Will Colston-Ing underwent a total cranial vault when he was just 11 months old at The Royal Children's Hospital.
Will Colston-Ing doesn’t yet grasp the meaning of the scar running ear to ear across his skull.
His family has dubbed the mark his “warrior scar”, as it symbolises a marathon surgery of more than eight hours.
The operation rectified the unusual shape of Will’s head, which restricted his brain from normal growth.
Will’s doting parents Alex and Jason were only alerted to his “egg-shaped” head after they sent a picture of the adorable then four-month-old to relatives, who raised the alarm.
“I was just very sleep-deprived and totally missed the signs,” Mrs Colston-Ing said.
“Back then we were completely oblivious.”
Scans confirmed Will had scaphocephaly, the most common type of craniosynostosis.
Craniosynostosis sees bones in a baby’s skull join together too early and, as the baby’s brain grows, the skull can become more misshapen.
Will underwent a surgery known as a total cranial vault at the Royal Children’s Hospital when he was just 11 months old in 2019.
Surgeons removed the entire top of his skull, cut it into pieces and put it back together to give the brain enough room to grow.
“It was honestly one of the most stressful and emotional days of our lives,” Mrs Colston-Ing said.
But Will made it through the long operation and was released from hospital within days. His mum said he made a “really quick recovery”.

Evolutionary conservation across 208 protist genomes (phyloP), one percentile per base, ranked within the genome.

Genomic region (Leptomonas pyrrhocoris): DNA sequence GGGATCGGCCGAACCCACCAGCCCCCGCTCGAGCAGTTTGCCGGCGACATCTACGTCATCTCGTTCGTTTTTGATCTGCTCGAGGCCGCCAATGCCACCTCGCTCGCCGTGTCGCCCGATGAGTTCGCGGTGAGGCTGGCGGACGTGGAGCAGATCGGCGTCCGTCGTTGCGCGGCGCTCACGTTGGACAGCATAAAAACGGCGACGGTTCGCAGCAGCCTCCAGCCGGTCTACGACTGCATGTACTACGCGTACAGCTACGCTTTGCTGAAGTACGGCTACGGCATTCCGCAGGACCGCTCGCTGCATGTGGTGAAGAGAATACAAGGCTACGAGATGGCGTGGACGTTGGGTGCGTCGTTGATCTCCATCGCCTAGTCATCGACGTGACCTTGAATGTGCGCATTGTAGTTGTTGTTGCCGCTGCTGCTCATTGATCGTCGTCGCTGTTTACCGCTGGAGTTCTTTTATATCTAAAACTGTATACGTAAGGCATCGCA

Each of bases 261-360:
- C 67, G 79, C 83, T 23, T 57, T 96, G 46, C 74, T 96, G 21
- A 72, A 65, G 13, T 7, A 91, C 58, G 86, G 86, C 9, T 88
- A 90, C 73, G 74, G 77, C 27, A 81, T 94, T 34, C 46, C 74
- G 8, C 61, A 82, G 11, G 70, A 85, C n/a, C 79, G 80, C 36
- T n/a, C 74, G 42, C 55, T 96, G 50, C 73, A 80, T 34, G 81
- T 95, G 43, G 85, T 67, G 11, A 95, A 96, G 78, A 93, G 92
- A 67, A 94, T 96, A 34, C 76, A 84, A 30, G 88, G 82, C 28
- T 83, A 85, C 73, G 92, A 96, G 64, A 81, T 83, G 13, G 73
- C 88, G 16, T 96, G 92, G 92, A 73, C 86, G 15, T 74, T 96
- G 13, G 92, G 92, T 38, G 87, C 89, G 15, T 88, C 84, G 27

“When we got home he immediately started crawling and talking a little bit more, we just noticed developmentally he took off,” Mrs Colston-Ing said.
Will has not experienced any lasting impacts from his condition or surgery and is meeting milestones and developing “incredibly well”.
Mrs Colston-Ing said Will, who is set to celebrate his third birthday in May, was a strong boy.
“We want him to wear his scar proudly to show how strong he’s been and what he’s gone through,” she said.
“He’s an absolutely sweet little boy and melts my heart.”
She said staff at the RCH were “miracle workers”, and the Good Friday Appeal, now in its 90th year, was an opportunity to raise awareness and funds for the important work they did, and the incredible difference they made in people’s lives.
RCH chief John Stanway said this year’s appeal would buy more than 25 pieces of equipment and help support the establishment of the hospital’s new virtual care program, using telehealth and the upskilling or regional medical staff to care for more children in their own homes across the state.
Give for the Kids
Your donations to the Good Friday Appeal help kids like William.
Originally published in the Geelong Advertiser, 1 April 2021
Words: Tamara McDonald
Photos: Peter Ristevski and Jay Town
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